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Dividing Bulbs

Written by Stephanie on September 9th, 2011

Whether it is starting to feel cooler where you live or is still hot, it is time to divide your bulbs.  There is nothing mysterious about this, but it does take a little planning and some hard work.  You divide bulbs after they bloom and the foliage turns brown, whenever that happens in your area.
Bulbs, such as daffodils, reproduce by making new bulbs.  After three or four years of that, things get a little crowded.  The patch gets so dense that air movement is restricted and diseases can come in.  Usually, some of the plants in the center end up dying from the diseases, which thins out the stand a little and solves the problem.
It is better, however, if humans divide the bulbs before the diseases come in.  This rejuvenates the plants and lets you decide what plants to keep and what to move.
The planning part. What  will do with the surplus bulb?.  Are you planting them elsewhere, trading them with friends or neighbors, or shipping them somewhere?  If you plan to plant them elsewhere, have that place all ready before you start digging bulbs up.  If you trade them, make sure you plant the new stuff you get far enough away from the old stuff that both can grow.
Dividing the Bulbs.  Dig up a bulb.  You will find two or more bulbs on each flower.  Peel off all but the center bulb.  Put the center bulb in the keep pile.  The others go in the move pile.  After you have dug up each bulb and divided it, you cut the foliage off all the bulbs. Replant the keep pile in the flower bed.  You may have to move some of the bulbs from the keep pile if there are too many for the space available.
Surplus bulbs can be planted immediately.  There is no need to refrigerate them first.  Never, Never freeze a bulb.  If you want to refrigerate the bulbs for a couple of months before replanting to simulate winter and make sure they will bloom, you can.  If you freeze them, however, they will die.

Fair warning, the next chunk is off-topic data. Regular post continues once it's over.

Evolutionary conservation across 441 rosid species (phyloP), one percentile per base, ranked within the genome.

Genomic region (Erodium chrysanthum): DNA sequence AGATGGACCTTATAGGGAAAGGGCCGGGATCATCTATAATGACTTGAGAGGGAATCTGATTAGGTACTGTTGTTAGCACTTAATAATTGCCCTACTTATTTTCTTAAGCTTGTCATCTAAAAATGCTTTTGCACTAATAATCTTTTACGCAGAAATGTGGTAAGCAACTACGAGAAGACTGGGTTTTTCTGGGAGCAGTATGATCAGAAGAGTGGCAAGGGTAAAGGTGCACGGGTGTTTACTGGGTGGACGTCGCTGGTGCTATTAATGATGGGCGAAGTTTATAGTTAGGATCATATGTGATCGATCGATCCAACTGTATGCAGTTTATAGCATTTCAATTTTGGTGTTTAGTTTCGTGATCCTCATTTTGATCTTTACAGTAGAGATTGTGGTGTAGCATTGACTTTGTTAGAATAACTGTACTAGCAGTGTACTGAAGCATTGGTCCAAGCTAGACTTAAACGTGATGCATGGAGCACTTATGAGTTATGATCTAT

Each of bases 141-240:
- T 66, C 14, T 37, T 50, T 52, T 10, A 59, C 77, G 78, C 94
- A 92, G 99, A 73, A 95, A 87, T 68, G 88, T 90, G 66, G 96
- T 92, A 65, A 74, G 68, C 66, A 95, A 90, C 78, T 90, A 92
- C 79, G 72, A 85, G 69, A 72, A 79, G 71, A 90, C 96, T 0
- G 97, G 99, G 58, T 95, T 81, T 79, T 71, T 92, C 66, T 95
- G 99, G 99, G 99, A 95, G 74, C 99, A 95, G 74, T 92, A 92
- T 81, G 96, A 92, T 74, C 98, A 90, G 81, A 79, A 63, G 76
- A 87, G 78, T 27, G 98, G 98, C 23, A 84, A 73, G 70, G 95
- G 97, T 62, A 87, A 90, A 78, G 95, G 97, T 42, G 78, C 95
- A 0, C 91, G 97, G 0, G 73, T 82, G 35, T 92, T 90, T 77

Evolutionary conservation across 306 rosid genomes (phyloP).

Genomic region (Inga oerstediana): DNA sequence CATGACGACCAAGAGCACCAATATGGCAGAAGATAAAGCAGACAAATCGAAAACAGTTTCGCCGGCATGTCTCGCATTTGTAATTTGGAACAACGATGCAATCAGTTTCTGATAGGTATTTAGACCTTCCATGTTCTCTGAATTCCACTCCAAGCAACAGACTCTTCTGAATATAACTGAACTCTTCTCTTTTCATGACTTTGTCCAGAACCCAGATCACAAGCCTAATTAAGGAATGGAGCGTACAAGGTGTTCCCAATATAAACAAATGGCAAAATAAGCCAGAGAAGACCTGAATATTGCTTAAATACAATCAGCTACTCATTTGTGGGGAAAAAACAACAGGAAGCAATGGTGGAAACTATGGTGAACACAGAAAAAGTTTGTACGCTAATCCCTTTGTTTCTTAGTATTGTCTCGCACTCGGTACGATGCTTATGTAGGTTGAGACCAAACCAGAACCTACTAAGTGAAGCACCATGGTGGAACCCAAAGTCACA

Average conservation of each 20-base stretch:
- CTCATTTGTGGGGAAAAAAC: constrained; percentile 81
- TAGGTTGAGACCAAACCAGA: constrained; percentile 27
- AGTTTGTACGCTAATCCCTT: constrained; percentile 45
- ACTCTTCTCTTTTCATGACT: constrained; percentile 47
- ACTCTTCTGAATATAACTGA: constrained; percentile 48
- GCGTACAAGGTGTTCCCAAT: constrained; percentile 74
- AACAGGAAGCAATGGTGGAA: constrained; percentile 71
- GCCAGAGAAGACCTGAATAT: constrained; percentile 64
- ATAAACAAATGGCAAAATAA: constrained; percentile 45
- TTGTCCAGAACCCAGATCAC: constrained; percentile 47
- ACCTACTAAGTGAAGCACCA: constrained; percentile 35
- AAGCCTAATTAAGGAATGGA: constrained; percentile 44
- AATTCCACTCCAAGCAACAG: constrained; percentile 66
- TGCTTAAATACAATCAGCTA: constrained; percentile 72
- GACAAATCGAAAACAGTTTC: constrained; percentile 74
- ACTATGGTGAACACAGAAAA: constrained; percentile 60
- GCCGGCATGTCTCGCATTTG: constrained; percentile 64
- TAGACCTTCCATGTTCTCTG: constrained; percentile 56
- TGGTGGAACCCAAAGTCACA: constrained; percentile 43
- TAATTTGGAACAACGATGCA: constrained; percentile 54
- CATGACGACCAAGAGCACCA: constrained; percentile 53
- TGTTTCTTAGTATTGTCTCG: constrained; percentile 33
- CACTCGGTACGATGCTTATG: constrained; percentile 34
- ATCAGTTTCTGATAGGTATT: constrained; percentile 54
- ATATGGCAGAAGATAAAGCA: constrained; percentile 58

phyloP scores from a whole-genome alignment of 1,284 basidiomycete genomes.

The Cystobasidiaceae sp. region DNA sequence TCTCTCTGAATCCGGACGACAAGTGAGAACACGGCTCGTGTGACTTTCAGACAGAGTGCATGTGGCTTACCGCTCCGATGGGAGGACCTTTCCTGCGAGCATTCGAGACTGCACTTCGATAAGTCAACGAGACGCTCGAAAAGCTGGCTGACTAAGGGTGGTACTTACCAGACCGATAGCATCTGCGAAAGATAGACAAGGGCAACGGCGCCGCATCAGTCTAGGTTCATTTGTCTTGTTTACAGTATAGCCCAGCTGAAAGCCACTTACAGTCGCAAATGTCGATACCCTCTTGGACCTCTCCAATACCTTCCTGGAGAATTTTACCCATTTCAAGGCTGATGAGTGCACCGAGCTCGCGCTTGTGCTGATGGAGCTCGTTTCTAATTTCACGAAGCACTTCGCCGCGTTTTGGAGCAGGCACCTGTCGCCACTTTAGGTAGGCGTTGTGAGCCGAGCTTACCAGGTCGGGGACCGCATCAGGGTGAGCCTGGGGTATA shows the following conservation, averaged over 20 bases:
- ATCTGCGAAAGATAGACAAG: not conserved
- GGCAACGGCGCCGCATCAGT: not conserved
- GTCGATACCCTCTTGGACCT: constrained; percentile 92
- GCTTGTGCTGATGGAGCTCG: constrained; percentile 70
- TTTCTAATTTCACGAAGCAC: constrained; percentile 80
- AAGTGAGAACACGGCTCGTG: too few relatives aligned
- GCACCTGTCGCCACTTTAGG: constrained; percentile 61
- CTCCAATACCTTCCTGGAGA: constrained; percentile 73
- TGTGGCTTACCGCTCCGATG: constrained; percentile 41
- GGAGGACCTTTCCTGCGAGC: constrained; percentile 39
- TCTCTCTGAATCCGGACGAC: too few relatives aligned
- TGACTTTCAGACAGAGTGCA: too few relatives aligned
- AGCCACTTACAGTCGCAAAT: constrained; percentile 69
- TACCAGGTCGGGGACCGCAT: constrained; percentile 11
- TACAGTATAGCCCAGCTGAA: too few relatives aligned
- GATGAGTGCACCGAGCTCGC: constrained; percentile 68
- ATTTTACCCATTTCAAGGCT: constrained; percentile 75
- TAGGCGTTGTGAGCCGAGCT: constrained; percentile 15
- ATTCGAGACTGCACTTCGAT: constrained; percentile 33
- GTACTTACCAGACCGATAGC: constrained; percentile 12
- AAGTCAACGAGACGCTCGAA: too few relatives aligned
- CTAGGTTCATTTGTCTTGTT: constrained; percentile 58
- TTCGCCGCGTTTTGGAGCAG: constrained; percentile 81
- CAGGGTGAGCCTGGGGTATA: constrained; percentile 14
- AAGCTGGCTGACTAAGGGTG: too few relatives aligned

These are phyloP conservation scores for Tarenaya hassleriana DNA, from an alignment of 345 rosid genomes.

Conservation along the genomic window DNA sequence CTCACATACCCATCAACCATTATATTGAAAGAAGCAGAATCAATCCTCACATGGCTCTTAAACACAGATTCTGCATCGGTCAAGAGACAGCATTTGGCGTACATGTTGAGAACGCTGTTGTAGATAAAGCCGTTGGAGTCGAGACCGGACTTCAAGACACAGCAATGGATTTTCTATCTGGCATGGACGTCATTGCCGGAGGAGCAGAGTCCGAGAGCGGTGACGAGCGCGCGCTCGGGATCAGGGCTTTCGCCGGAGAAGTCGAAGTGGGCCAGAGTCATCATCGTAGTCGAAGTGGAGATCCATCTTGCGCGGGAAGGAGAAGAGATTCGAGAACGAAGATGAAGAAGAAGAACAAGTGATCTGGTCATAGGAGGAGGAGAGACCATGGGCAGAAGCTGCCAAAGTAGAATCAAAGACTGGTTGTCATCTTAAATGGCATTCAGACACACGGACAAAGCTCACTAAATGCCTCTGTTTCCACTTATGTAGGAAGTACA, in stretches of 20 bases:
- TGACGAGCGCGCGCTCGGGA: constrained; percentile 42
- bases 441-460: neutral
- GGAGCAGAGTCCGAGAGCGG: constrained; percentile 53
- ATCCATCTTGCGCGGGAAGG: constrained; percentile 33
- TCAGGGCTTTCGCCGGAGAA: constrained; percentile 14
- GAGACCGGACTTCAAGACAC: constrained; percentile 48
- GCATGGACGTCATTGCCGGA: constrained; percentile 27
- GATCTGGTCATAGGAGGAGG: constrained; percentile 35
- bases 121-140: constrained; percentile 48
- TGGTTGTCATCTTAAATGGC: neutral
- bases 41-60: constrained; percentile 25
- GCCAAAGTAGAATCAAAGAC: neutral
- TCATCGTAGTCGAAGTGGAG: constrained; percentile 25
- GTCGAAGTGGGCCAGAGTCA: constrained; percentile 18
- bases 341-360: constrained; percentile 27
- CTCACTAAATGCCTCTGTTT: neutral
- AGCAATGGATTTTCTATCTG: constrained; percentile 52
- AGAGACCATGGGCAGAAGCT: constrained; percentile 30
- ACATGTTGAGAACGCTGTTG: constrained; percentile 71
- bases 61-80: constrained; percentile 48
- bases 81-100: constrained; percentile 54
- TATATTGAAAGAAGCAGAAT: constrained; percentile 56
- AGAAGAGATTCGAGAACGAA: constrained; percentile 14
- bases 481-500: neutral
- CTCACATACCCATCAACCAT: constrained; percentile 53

Generally, dividing a bed reinvigorates it.  You get more colors, especially in Iris, and much more growth.  You also get fewer diseases and pests because the plants are not so crowded.  Enjoy your reinvigorated bed and the blooms it contains.

Whether it is starting to feel cooler where you live or is still hot, it is time to divide your bulbs.  There is nothing mysterious about this, but it does take a little planning and some hard work.  You divide bulbs after they bloom and the foliage turns brown, whenever that happens in your area.

Bulbs, such as daffodils, reproduce by making new bulbs.  After three or four years of that, things get a little crowded.  The patch gets so dense that air movement is restricted and diseases can come in.  Usually, some of the plants in the center end up dying from the diseases, which thins out the stand a little and solves the problem.

It is better, however, if humans divide the bulbs before the diseases come in.  This rejuvenates the plants and lets you decide what plants to keep and what to move.

The planning part. What  will do with the surplus bulb?.  Are you planting them elsewhere, trading them with friends or neighbors, or shipping them somewhere?  If you plan to plant them elsewhere, have that place all ready before you start digging bulbs up.  If you trade them, make sure you plant the new stuff you get far enough away from the old stuff that both can grow.

Dividing the Bulbs.  Dig up a bulb.  You will find two or more bulbs on each flower.  Peel off all but the center bulb.  Put the center bulb in the keep pile.  The others go in the move pile.  After you have dug up each bulb and divided it, you cut the foliage off all the bulbs. Replant the keep pile in the flower bed.  You may have to move some of the bulbs from the keep pile if there are too many for the space available.

Surplus bulbs can be planted immediately.  There is no need to refrigerate them first.  Never, Never freeze a bulb.  If you want to refrigerate the bulbs for a couple of months before replanting to simulate winter and make sure they will bloom, you can.  If you freeze them, however, they will die.

Generally, dividing a bed reinvigorates it.  You get more colors, especially in Iris, and much more growth.  You also get fewer diseases and pests because the plants are not so crowded.  Enjoy your reinvigorated bed and the blooms it contains.

 

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1 Comments so far ↓

  1. john says:

    re: removing & separating roots
    from caladigum and winter storage
    Question 1: after removing plant should root be cut about 2″ up?
    Question 2: should root be placed
    in sun to dry before storage?
    Question 3: will be packing roots
    in saw dust and paper shreddings-
    is there a problem with this idea?
    Can any one send me an answer!
    thanks ever so much!

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